HFT Chief States His Case as EU Politicians Continue to Meddle
Proprietary traders are redoubling their efforts to debunk the myths of high-frequency trading, as European Union lawmakers seem set on introducing a raft of measures that will seriously curtail the practice in the region.
Coming under the umbrella of the updated Markets in Financial Instruments Directive (MiFID II), which the European Commission issued as a draft law in October last year that aims to tighten up financial regulation in Europe in the wake of the 2007 original, it now appears that the European parliament is looking to adopt an even tougher stance on HFT as MiFID II snakes its way through the corridors of power in Brussels.
Markus Ferber, a German center-right MEP responsible for guiding MiFID II through parliament, has adopted a tough stance on anything that resembles algorithmic trading, despite opposition from some other MEPs as well as many in the industry, and, in the latest amendments to MiFID II, Ferber, based on feedback from MEPs, has called for the introduction of a minimum resting time for orders to remain valid on an exchange for at least 500 milliseconds as well as penalties for excessive order cancellations. And HFT firms that deal on their own account will also, in effect, be forced to become market makers and provide continuous liquidity to the market.
“I cannot blame politicians for something that is not their expertise,” Mark Spanbroek, secretary-general of Brussels-based proprietary trading lobbyist FIA European Principal Traders Association (FIA EPTA), which represents firms that trade their own capital on European exchange-traded markets such as Knight Capital, Optiver, Getco, Citadel Securities and Quantlab Financial, told Markets Media.
“Once they look into it, they get educated very quickly. But it is more about that HFT firms have never done this; we have never needed to in the past as we simply do not deal with the public. We trade with banks and other professionals and have not had to explain ourselves. If anything, we should blame ourselves as we should have done a better job as individual member firms over the years.”
Spanbroek, who retired from Getco in 2011 after serving for nine years as head of business development and market structure in Europe, is in favor of realistic order-to-trade ratios as long as they take into account different asset classes and product classes, says it is “absolutely wrong” and “anti-competitive” to introduce minimum resting periods. He says it was enforced in Amsterdam in the 1990s when a 30-second holding period was enforced.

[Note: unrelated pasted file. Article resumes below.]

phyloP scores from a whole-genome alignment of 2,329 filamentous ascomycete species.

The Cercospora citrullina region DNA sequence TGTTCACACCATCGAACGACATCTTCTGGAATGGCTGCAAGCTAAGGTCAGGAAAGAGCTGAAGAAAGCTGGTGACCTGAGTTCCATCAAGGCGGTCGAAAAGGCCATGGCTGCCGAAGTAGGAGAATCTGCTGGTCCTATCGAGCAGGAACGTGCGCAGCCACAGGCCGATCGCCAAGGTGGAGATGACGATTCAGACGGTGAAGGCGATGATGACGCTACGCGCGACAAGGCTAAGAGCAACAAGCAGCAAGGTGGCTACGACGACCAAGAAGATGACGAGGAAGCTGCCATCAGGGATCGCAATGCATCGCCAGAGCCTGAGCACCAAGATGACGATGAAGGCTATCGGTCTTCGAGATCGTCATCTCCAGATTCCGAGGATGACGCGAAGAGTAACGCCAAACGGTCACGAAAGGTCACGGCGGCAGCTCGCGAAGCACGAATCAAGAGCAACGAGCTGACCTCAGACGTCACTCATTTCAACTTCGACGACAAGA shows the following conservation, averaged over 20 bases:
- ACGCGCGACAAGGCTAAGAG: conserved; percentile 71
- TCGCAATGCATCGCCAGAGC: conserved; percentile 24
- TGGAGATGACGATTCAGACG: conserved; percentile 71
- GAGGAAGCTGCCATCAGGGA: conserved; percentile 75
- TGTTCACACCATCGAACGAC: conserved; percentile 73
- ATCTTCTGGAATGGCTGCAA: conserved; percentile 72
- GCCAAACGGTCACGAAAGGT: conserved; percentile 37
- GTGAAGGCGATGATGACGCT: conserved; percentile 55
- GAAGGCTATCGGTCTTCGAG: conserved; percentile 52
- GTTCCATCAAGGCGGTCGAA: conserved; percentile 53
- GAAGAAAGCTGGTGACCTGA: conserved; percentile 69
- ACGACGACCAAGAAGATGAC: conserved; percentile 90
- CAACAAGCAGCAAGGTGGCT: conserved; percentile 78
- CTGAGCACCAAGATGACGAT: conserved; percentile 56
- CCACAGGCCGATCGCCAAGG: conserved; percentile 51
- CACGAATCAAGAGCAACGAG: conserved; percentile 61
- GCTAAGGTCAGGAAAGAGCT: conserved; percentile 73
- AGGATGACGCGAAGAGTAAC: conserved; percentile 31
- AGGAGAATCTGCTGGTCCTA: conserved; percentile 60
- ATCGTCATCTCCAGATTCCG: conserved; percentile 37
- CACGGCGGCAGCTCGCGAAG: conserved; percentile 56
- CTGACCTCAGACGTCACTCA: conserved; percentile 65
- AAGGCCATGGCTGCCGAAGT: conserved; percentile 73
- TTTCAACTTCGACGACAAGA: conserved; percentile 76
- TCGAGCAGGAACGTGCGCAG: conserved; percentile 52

“Joe Public hated it as you couldn’t trade for so long and prices froze up, but the professionals made a killing out of it,” said Spanbroek.
The FIA EPTA secretary-general also says that the EU’s current wording on continuous obligations to quote needs clarification.
“I am very skeptical with this specific language,” he said. “Most people read it that you have to be in the market on a continuous basis. It is like your wallet is at the table all day long. Or, to a less educated audience, if a bank opens its door at nine in the morning every single person who walks in will get a mortgage no matter what because the law says you have to provide a mortgage. That is suicidal. Liquidity will be hampered very quickly by this and the whole market model will change about 180 degrees. They don’t realize that this will happen with this.”
Spanbroek also argues that all of these measures will drive business over-the-counter or to internalizers, which makes the markets more non-transparent and volatile. MiFID was actually written to bring more business from OTC towards the regulated market, instead of driving it towards mostly non-regulated internalized platforms.
The House of Lords, the U.K parliament’s unelected second chamber, earlier this week also came out in defense of high-frequency trading in a critical report on MiFID II.
“High-frequency trading remains a deeply controversial activity, and there is a wide spectrum of views and evidence as to its utility,” the House of Lords’ European Union Committee said in a report entitled ‘MiFID II: Getting it Right for the City and EU Financial Services Industry’.
“Further research is needed in order to determine with any certainty the impact of high-frequency trading on financial markets and on the economy as a whole. In the context of such uncertainty, whilst there appears to be a strong case for such devices as circuit breakers, we are concerned that some elements of the Commission’s proposals may prove counterproductive.
“We are concerned that the scope of the Commission’s proposals is too broad, and that the distinction between algorithmic trading and high-frequency trading needs to be more carefully drawn. In particular, the proposal to require algorithmic trading strategies to be in operation throughout the trading day is likely to have a detrimental effect on financial markets. We urge that careful attention be given to the proposals and their likely implications in this complex and controversial field.”
Earlier this month, European parliamentarians on the Economics and Monetary Affairs Committee postponed a vote on MiFID II due to political wrangling, which will now take place on September 26. Once approved by the European parliament, it will then go before the Council of the European Union before it can become law. MiFID II had been penciled in to be introduced in 2015 although this delay could push things back.
MiFID aims to make research costs more transparent to investors.
Will the rule set boost the appeal of Europe as a trading destination? Sponsored by Interxion.
AIFMD excludes non-EU managers and reduces capital available for infrastructure.
Increased data transparency should improve market quality.
Pre-trade and post-trade transparency requirements are likely to have the greatest impact.